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CS50's Introduction to Computer Science
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(MIT has its own EdX introductory CS course using Python: https://www.edx.org/course/introduction-to-computer-science-... )
1. CS50 [difficulty level: medium, has certificate: Yes] https://www.edx.org/course/cs50s-introduction-to-computer-sc...
2. Algorithms [difficulty level: hard, has certificate: No] https://www.coursera.org/learn/algorithms-part1
3. Nand2Tetris [difficulty level: ok, has certificate: Yes] https://www.coursera.org/learn/build-a-computer
Harvard's CS50 Intro to Computer Science. Available on various platforms like edX and YouTube.
Direct link to "Computational Thinking - CS50's Computer Science for Business Professionals 2017" - https://www.youtube.com/watch?v=Q2f9h_-_Fv4
This is very good stuff. I'd also recommend CS50x,  the Intro to Computer Science from Harvard for those who need an intro before diving deeper, as it gives a solid grounding in most of these topics.
Harvard’s CS50  is where I started in my self learning journey. I found it very difficult but it’s given me a really good base to build upon.
CS50 hits the sweet spot of excellent online material, large online community and fun.
I'm surprised you didn't list CS50. That's one of the best intro to programming / CS courses around.
You can enroll for free at: https://www.edx.org/course/cs50s-introduction-to-computer-sc...
I never went to University and didn't take a lot of CS courses but since I create web development video courses I wanted to be able to reference other courses to folks who asked so I took CS50 a few years ago to vet it. It was a great intro course and I even learned a little bit of C in the process. David Malan (the head instructor) is also top notch.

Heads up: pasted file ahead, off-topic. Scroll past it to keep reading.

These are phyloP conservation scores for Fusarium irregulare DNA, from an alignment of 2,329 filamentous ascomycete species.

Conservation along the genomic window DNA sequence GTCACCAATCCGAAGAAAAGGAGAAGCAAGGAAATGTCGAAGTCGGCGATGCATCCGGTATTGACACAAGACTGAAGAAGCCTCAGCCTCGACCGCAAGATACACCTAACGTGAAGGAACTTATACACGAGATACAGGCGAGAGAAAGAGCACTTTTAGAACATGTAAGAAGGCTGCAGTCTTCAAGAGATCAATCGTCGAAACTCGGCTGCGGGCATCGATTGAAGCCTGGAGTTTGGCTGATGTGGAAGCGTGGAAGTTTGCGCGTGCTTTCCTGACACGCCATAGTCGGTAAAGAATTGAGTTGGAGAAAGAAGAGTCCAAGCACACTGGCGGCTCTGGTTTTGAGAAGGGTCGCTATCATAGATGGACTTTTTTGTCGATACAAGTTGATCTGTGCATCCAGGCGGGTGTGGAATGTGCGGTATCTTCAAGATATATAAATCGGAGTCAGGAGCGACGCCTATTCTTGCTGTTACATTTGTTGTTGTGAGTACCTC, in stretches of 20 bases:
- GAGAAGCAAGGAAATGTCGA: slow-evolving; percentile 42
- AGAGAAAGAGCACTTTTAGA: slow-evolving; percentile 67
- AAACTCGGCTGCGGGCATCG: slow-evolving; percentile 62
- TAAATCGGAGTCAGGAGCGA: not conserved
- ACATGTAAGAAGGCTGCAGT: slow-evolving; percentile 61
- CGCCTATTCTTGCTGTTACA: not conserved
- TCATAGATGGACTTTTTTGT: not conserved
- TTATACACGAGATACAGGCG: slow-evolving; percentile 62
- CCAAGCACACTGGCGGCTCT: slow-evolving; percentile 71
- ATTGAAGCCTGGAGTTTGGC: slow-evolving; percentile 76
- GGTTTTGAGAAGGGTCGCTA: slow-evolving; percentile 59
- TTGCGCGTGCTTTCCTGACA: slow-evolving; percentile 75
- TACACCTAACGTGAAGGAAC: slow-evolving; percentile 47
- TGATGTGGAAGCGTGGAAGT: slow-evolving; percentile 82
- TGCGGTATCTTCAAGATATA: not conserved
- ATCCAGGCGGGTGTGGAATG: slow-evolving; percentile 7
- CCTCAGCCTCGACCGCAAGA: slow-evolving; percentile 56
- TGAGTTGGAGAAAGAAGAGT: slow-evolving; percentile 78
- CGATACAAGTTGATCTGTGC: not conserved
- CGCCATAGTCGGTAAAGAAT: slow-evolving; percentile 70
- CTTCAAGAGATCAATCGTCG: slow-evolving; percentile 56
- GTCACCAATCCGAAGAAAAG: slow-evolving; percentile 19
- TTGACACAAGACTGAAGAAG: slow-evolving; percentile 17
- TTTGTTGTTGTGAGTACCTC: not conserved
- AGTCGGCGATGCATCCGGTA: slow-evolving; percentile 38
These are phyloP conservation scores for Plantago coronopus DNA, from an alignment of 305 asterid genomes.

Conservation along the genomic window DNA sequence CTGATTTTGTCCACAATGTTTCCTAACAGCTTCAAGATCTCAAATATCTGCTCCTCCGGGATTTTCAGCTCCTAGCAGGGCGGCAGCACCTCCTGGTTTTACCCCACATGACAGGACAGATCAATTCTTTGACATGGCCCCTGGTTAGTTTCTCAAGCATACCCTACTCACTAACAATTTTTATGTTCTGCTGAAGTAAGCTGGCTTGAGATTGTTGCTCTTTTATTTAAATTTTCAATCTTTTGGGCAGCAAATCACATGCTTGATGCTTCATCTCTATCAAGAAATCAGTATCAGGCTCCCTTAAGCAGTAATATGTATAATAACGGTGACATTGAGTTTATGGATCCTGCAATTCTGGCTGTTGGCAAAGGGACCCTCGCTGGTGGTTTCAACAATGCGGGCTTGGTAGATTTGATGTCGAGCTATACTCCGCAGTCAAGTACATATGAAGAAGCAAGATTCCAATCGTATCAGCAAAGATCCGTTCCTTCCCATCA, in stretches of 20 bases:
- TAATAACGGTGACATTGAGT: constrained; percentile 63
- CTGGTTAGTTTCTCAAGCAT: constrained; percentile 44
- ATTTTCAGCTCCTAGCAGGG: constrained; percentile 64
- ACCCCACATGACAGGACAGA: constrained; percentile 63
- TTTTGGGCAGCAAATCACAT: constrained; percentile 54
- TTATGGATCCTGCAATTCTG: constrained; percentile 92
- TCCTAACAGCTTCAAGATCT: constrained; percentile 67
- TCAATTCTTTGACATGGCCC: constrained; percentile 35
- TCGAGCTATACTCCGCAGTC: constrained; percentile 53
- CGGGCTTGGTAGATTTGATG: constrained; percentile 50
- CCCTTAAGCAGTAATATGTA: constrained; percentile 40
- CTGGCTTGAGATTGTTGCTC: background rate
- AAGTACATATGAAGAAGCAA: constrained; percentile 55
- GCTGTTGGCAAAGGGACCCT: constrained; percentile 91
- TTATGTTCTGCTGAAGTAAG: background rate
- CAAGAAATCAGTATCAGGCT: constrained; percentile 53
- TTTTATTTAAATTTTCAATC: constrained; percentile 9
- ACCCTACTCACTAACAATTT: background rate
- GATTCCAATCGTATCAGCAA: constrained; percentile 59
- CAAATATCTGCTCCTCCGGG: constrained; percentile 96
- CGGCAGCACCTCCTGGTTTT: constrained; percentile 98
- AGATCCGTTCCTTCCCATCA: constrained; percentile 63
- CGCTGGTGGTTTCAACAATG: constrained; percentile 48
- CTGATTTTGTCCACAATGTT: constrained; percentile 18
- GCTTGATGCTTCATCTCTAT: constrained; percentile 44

⬐ 8589934591CS50 is good, but I personally don't like it. I prefer MIT/Princeton/UCB intro courses comparatively. CS50 starts off with C for 3-4 weeks IIRC. Then moves on to python/sql/webdev. Not only is this fast paced, but it also covers a lot of breadth in a short time. For a self learner who has a full time job without proper support structure like peers and office hours which you get in the on campus version, it is difficult (not impossible) to go with the pace of the course. I do agree Malan is a great instructor.
In contrast, I like the MIT/Princeton/UCB courses since they use an easier language to start with and also introduce C in the later courses for systems programming.⬐ bananaheel⬐ tinodotimI found CS50’s schedule very difficult to keep up with while working full-time. I fell behind at points but I didn’t find much if any penalty in taking a little longer to finish the class. I was motivated and putting the time in to absorb the material to the point where I was satisfied.edx still has last years version online (I think until like mid-January), so if anybody wants to start between now and then, use: https://cs50.harvard.edu/college/ for the latest Fall 2019 edition.
You can still switch to edx as soon as it's live there.⬐ markus_zhangCS50 should really stick with C and go as deep as possible. But it's good to learn multiple languages in the same course -- even then I prefer they put a functional language like Scala instead of Python. I mean once you know C it's really easy to pick up Python by yourself.
I'd say 50% C and 50% Functional, and remove the web part, really superficial and boring. And then go as deep as possible. Can even intertwine the C/Functional part, e.g. write an interpreter for a subset of the functional language in C as the last large project.